#28 (permalink)  
 
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Originally Posted by flyburg View Post

Hi there,
Civilian pilot but very interested in military aviation, I understand what you are saying but how would the Eurofighter T1 be different to earlier model F16 from NATO countries that have been upgraded to a standard comparable (as I understand) to F16 block 50/52?

thanks
Whilst the early F-16A/B of European operators that have been upgraded to 'MLU' standard are very capable, they really are not on the same level as a Block 52 F-16, the same as the early Tranche 1 Typhoons are not as capable as Tranche 2/3. Internal arrangement, structural changes, avionics power supply/cooling etc, all have an impact. Theoretically, a Tranche 1 Typhoon 'could' be upgraded to Tranche 2/3 standard, but it just wouldn't be economically viable, or sensible...

-RP
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Old 14th Aug 2019, 09:19
  #29 (permalink)  
 
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Nomad2

Sorry to burst your bubble. But apart from 1 RTP Tranche 1 twin stick going to the BAE Technical College at my old local airport. The only other survivor is the one that has gone back to the factory that built it. Some of the Jets went to a yard in Lincoln and I doubt they stayed complete for long.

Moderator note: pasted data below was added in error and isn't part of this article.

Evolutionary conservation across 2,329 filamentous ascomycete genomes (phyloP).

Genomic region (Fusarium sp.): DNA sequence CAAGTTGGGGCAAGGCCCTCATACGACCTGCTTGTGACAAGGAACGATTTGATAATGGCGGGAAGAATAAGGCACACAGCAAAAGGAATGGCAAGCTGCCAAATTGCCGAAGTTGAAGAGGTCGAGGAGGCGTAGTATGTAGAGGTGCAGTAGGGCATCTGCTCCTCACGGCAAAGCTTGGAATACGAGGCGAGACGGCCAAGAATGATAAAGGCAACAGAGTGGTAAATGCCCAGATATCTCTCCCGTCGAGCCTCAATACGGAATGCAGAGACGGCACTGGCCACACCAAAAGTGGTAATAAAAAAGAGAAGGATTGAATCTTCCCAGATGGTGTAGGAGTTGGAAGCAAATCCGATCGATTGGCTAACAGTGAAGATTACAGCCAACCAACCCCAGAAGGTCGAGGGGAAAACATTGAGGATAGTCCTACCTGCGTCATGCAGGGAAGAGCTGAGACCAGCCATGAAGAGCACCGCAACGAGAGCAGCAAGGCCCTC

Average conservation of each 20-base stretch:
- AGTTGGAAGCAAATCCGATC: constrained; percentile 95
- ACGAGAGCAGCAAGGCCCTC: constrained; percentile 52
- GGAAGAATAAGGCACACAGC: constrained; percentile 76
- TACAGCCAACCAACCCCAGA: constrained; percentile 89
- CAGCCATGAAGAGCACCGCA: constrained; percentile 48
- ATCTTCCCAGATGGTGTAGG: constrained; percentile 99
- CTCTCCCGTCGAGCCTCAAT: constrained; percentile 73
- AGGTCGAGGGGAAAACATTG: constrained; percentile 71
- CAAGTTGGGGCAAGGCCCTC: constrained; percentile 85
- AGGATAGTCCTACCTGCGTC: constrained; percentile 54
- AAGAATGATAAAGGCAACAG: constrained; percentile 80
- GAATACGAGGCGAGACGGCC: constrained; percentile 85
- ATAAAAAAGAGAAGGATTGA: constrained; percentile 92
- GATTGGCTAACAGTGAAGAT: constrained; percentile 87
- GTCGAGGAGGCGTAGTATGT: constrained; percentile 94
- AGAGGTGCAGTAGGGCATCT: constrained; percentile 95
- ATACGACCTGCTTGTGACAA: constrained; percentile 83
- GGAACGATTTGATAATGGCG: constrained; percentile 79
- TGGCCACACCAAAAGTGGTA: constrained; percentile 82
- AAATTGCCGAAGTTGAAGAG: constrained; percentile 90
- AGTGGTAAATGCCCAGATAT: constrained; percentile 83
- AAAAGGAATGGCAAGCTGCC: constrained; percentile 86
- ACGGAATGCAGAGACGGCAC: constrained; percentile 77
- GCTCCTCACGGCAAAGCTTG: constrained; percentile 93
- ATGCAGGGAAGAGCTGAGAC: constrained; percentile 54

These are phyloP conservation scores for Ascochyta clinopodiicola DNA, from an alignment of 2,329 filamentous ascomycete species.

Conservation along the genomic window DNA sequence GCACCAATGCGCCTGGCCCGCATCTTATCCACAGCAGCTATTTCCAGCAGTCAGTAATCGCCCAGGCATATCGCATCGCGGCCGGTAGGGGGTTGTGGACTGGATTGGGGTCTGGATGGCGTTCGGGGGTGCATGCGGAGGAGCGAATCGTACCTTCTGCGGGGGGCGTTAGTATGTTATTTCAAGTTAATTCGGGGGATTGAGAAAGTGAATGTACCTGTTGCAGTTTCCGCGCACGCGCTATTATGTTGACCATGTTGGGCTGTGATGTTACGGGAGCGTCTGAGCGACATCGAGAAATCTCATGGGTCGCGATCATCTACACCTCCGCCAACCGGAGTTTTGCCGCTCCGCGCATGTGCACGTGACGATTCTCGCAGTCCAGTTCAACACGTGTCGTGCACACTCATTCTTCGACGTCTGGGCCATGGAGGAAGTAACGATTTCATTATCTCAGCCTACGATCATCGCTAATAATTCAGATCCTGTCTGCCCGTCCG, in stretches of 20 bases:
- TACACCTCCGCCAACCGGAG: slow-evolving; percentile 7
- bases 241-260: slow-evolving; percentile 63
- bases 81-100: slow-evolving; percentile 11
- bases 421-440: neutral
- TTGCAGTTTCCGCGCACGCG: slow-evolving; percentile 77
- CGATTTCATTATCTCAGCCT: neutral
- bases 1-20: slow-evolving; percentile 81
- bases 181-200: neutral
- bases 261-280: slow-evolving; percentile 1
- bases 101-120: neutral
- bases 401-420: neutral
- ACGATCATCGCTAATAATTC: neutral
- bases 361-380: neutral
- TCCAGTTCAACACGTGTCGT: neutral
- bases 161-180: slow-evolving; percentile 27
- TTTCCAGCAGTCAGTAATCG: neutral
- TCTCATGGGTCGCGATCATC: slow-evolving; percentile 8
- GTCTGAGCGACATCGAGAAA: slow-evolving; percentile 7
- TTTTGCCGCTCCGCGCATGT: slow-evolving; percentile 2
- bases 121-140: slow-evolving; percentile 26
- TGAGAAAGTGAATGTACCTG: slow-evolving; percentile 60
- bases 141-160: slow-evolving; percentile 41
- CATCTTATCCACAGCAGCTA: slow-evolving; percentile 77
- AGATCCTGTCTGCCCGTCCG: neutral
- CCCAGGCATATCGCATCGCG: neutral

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Old 14th Aug 2019, 09:24
  #30 (permalink)  
 
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Originally Posted by unmanned_droid View Post
Did the conformal fuel tanks get binned for good?
Yes, I wondered that too - what happened to the conformal tanks?
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Old 14th Aug 2019, 14:51
  #31 (permalink)  
 
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Originally Posted by tartare View Post
Yes, I wondered that too - what happened to the conformal tanks?
Tranche 3 jets are plumbed for and have the attachment points for them, just needs the RAF/MOD to actually buy some...

-RP
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Old 14th Aug 2019, 15:06
  #32 (permalink)  
 
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Of the the Tranche 1 Typhoons that were upgraded to T.3s, ZJ800/801/802/803/804/805/806/808/809/811/812/813 and 815 have all been RTP'd/scrapped, or are awaiting RTP/scrapping, only a few Tranche 1 T.3s remain in service. As far as I can tell, all Tranche 2 T.3s remain in service...

-RP
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Old 14th Aug 2019, 15:53
  #33 (permalink)  
 
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Originally Posted by Bob Viking View Post
That is a timeless question and one that is very hard to answer.

Once you have more than one person you then have CRM to worry about. Some brighter minds work better on their own and can find it hard to communicate their thought processes.

Also, modern jets can look after the flying side to the extent that the single mind can easily manage the systems.

Many years ago, before cockpit ergonomics were really considered, I would agree with you. Nowadays though I think the single person crew concept in a fast jet is far more preferable.